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It seems to us: Some Buffalove for Hasek, dining out in Brazil and researching the obvious

If there was ever any chance that Buffalo hockey fans would forget the goaltending brilliance of Dominik Hasek, the possibility was dramatically reduced this week when, in his first year of eligibility, the former Sabre was voted into the Hockey Hall of Fame. He is only the ninth Sabres player to be so honored.

By at least one definition, Hasek’s glory days followed his 2001 trade to Detroit, where he helped the Red Wings to two Stanley Cups, but his impact on Buffalo was profound and lasting. Twenty-two years after his debut in the Sabres net, for example, he still owns the shutout record – 55 of them, nearly a third of the team’s total over 44 years.

Buffalo’s affection remains strong for its former goaltending giant, who in 1999 led the team on its second trip to the Stanley Cup finals. It’s a richly deserved honor.

Brazilian cuisine is known for its fusion of many ethnic traditions. With the World Cup soccer tournament under way in Brazil, news organizations have reported on such delicacies as bobé de camarão, a shrimp stew; pão de queijo, cheese bread; coxinha, breaded and deep-fried dumplings, and feijoada, a pork and black-bean stew.

To that lineup we can add shoulder of Italian beef tartare, thanks to Uruguayan forward Luis Suarez. During Tuesday’s game against Italy, Suarez bit into the left shoulder of Italian defender Giorgio Chiellini. The chomp seemed to take the bite out of Italy’s offense. The Italians failed to score, and lost the game and were knocked out of the tournament.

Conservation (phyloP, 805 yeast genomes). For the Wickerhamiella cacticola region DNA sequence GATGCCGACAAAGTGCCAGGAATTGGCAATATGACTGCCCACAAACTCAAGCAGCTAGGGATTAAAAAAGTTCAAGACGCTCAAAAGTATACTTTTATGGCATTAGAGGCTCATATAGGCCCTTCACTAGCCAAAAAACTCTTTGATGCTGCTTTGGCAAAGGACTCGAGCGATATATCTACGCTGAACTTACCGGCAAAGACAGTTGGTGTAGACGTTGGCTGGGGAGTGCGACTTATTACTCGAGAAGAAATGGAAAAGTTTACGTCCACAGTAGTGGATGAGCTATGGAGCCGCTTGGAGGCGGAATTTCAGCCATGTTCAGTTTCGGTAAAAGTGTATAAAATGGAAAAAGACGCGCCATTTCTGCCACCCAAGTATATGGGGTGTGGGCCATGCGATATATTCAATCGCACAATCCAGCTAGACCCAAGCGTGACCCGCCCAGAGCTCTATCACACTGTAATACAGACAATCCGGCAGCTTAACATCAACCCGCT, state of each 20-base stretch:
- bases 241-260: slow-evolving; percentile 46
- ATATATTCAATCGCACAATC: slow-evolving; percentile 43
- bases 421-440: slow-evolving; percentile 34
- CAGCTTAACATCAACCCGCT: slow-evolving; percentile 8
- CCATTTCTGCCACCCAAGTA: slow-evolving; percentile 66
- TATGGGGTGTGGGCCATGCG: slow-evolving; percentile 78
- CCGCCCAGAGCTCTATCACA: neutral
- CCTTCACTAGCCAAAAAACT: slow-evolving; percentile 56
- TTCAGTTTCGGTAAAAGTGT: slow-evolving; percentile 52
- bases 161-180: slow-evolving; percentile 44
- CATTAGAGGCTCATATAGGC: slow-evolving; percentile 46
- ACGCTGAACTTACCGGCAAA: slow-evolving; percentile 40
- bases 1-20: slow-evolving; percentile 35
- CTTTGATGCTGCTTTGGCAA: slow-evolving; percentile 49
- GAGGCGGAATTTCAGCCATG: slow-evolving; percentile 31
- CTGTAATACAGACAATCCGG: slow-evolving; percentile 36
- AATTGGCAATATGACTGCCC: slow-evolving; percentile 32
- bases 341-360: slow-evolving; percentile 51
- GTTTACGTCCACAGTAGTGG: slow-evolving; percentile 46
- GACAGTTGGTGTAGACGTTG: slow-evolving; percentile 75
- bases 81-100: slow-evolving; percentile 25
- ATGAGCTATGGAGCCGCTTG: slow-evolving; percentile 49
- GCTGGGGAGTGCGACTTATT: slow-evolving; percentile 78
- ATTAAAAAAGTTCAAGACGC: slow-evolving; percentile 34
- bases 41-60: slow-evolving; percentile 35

This seems to have started with baby boomers and has now seeped down into Generation X or Y or whichever one is having babies right now. It’s not good.

A few years ago, after much research and, no doubt, gobs of money, scientists announced that babies do better if their parents hold them. Breaking news! But, didn’t the World War II generation already know that?

Now – get ready for this – pediatricians have announced that parents should read to their children. It seems that reading regularly to young children “stimulates optimal patterns of brain development.” That is, it’s good for them.

It’s true that children in poor families may not have parents who read to them regularly, so maybe this reminder will help. But it is more than a little strange that we keep needing to have experts tell us things previous generations knew instinctively.